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Community Attitudes toward Gene Editing in the Red Meat Sector

Did you know, livestock producers and the wider community have a wide range of views about using gene editing in red meat production?

Project start date: 07 April 2020
Project end date: 30 September 2021
Publication date: 16 February 2022
Project status: Completed
Livestock species: Grass-fed Cattle, Sheep
Relevant regions: National
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The purpose of the research was to better understand how and why Australian’s hold particular views on the use of gene editing in meat production and, through such understanding, to develop a set of best practice guidelines for community engagement on this topic.


To explore the knowledge and values that Australians hold about practices and policies relating to gene editing in livestock.
• To analyse the influences and drivers of public attitudes and values about gene editing, including on what perceptions, experiences, and evidence (scientific or otherwise) these attitudes and values are based.
• To establish best practice methods for articulating and addressing conflicts in the context of a community engagement program designed to improve transparency and levels of public trust, with regard both to gene editing and more generally to technology use in livestock production.

Key findings

(1) The study identified five existing discourses on gene editing within the Australian community. While one of these discourses is generally optimistic about the potential that gene editing might solve perceived issues within the food system, the other four are either conditionally supportive, or opposed to the use of gene editing in livestock production.
(2) Attitudes toward the use of gene editing in beef and sheepmeat production are likely to be influenced by existing attitudes toward livestock production, as well as to science and novel technologies more generally.
(3) Applications of gene editing that benefit animal welfare or have other clear benefits to society are more likely to be accepted by members of the Australian community than are applications that primarily aim to improve production efficiencies and outputs.
(4) Community attitudes are relatively insensitive to differences in the types of gene editing, such as between heritable and non-heritable changes, or ‘switching off or on’ genes versus introducing genetic material from other animals. A notable exception is the introduction of genetic material from an animal of a different species.
(5) Producer attitudes toward gene editing are generally more positive than they are negative.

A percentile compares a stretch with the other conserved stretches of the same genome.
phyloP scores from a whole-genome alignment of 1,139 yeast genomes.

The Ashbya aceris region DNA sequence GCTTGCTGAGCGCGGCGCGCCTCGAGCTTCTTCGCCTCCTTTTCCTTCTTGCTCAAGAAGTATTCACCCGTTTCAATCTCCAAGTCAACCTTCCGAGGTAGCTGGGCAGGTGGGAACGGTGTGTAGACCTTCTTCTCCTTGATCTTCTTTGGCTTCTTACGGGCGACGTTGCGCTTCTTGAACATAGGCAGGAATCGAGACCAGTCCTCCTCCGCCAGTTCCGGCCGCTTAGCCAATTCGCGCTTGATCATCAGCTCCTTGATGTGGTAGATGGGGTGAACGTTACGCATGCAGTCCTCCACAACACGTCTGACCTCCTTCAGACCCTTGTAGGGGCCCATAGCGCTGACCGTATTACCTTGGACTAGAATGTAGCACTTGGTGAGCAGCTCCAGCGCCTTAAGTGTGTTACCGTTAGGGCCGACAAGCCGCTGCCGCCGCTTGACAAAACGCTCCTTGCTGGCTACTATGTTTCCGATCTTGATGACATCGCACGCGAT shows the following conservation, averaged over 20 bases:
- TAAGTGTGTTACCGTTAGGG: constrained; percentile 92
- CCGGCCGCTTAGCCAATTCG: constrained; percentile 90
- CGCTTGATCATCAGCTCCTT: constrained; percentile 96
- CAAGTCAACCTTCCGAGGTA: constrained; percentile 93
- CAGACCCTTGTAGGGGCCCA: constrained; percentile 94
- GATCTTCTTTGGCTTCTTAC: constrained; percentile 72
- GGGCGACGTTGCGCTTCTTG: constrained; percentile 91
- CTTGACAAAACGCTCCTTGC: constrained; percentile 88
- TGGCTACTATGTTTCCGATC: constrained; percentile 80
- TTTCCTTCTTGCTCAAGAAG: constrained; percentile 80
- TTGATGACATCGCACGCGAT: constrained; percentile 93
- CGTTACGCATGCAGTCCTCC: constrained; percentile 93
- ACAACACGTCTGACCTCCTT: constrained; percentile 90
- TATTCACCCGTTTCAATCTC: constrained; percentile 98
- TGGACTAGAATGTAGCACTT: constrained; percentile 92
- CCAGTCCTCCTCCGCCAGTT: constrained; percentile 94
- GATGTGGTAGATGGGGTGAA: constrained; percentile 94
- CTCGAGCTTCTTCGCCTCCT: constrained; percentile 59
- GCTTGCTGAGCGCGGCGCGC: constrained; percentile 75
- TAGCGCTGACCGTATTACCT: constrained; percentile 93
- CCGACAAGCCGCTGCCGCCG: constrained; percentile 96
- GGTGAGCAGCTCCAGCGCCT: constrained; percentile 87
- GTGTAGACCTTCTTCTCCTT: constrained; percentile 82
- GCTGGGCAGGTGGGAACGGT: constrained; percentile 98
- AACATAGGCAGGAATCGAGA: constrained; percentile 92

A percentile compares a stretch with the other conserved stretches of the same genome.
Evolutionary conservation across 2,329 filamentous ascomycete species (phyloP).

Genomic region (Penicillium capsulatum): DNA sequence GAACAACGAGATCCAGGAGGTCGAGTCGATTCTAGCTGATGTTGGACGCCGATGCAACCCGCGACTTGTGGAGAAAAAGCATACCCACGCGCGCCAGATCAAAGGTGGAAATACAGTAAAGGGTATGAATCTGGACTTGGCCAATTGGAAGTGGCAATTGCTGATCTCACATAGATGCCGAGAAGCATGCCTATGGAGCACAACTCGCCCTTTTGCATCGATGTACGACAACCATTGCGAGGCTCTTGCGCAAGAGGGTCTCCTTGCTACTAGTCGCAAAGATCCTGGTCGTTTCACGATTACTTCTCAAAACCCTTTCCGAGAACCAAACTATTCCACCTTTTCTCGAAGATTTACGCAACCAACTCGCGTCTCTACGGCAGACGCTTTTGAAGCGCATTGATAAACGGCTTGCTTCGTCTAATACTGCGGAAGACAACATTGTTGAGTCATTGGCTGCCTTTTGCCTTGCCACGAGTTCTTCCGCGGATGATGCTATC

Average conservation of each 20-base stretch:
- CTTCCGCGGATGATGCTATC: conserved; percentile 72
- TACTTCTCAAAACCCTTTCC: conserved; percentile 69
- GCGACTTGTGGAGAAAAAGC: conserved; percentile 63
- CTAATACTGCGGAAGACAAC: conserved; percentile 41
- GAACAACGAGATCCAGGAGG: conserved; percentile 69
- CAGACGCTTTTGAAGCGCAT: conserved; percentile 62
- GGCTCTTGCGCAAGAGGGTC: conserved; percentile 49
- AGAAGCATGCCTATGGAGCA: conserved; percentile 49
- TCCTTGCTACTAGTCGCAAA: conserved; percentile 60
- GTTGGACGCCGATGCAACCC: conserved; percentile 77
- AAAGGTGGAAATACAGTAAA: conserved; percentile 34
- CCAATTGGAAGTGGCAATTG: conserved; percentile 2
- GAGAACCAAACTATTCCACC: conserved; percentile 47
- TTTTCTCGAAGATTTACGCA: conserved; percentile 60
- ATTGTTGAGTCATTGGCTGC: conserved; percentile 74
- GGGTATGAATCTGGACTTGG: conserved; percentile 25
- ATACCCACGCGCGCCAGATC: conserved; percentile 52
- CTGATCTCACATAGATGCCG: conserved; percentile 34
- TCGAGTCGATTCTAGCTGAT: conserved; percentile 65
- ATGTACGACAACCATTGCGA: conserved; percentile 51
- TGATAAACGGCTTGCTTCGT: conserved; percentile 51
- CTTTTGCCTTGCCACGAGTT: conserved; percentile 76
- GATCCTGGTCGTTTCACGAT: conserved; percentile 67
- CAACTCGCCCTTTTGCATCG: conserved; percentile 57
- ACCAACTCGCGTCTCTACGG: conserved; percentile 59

(6) Overall, the most trusted stakeholders in gene editing in livestock are scientists, but with caveats.
(7) The discourses identified in this research will facilitate the development of tailored messages addressing areas of concern for the community. Including diverse stakeholder voices speaking on a range of issues will be vital for effective community engagement that will maintain SLO.

Benefits to industry

(1) The study provides more understanding of the reactions and reception that might result should gene editing be trialed or used in the Australian livestock industry.

(2) The findings give a window more generally into some of Australians' concerns about red meat production, and particularly trade-offs between animal welfare, production efficiency, and environmental issues. Views at the intersection of these factors are complex, and it is likely that our findings have implications well beyond gene editing into other uses of technologies or novel production practices, including various genetic strategies.

(3) Many community members had low levels of self-reported knowledge and evidenced various gaps in their understanding of production practices which points to the need to better engage the broad public, even if there will be a vocal minority which may raise concerns about various practices as a result of greater transparency.

(4) Given that the organisations that were least trusted included industry organisations, businesses involved in gene editing, and commercial producers, there is the need for the industry to involve a range of experts in any discussions or engagement about gene editing with the community.

(5) The study also suggests that there will be difficulties in balancing community concerns about the pursuit of industry profitability, including types of gene editing that may assist with innovations and improvements in livestock production, with what the community views as the most ethical and trustworthy decisions about using such technologies.

MLA action

A number of guiding principles have been developed to achieve the recommendations presented and inform the research. This will govern future investment MLA has in this area. These include:
• Engagement strategies need to have a clear goal
• An understanding of the audience(s) or communities that will be engaged is vital. This goes beyond demographics to understanding values and concerns
• Understanding audience perceptions of key stakeholders is vital to deciding which actors are trusted to both manage and communicate about issues; and
• Message attributes (i.e. the what and how) are determined by both the engagement goals, and the audience(s).

Future research

There is a lack of discussion about strategic communication applied to scientific issues in the research literature and little evaluation of communications strategies that would inform the development of an effective engagement strategy about gene editing in the livestock industry in Australia.


For more information:

Contact Project Manager: Peta Bradley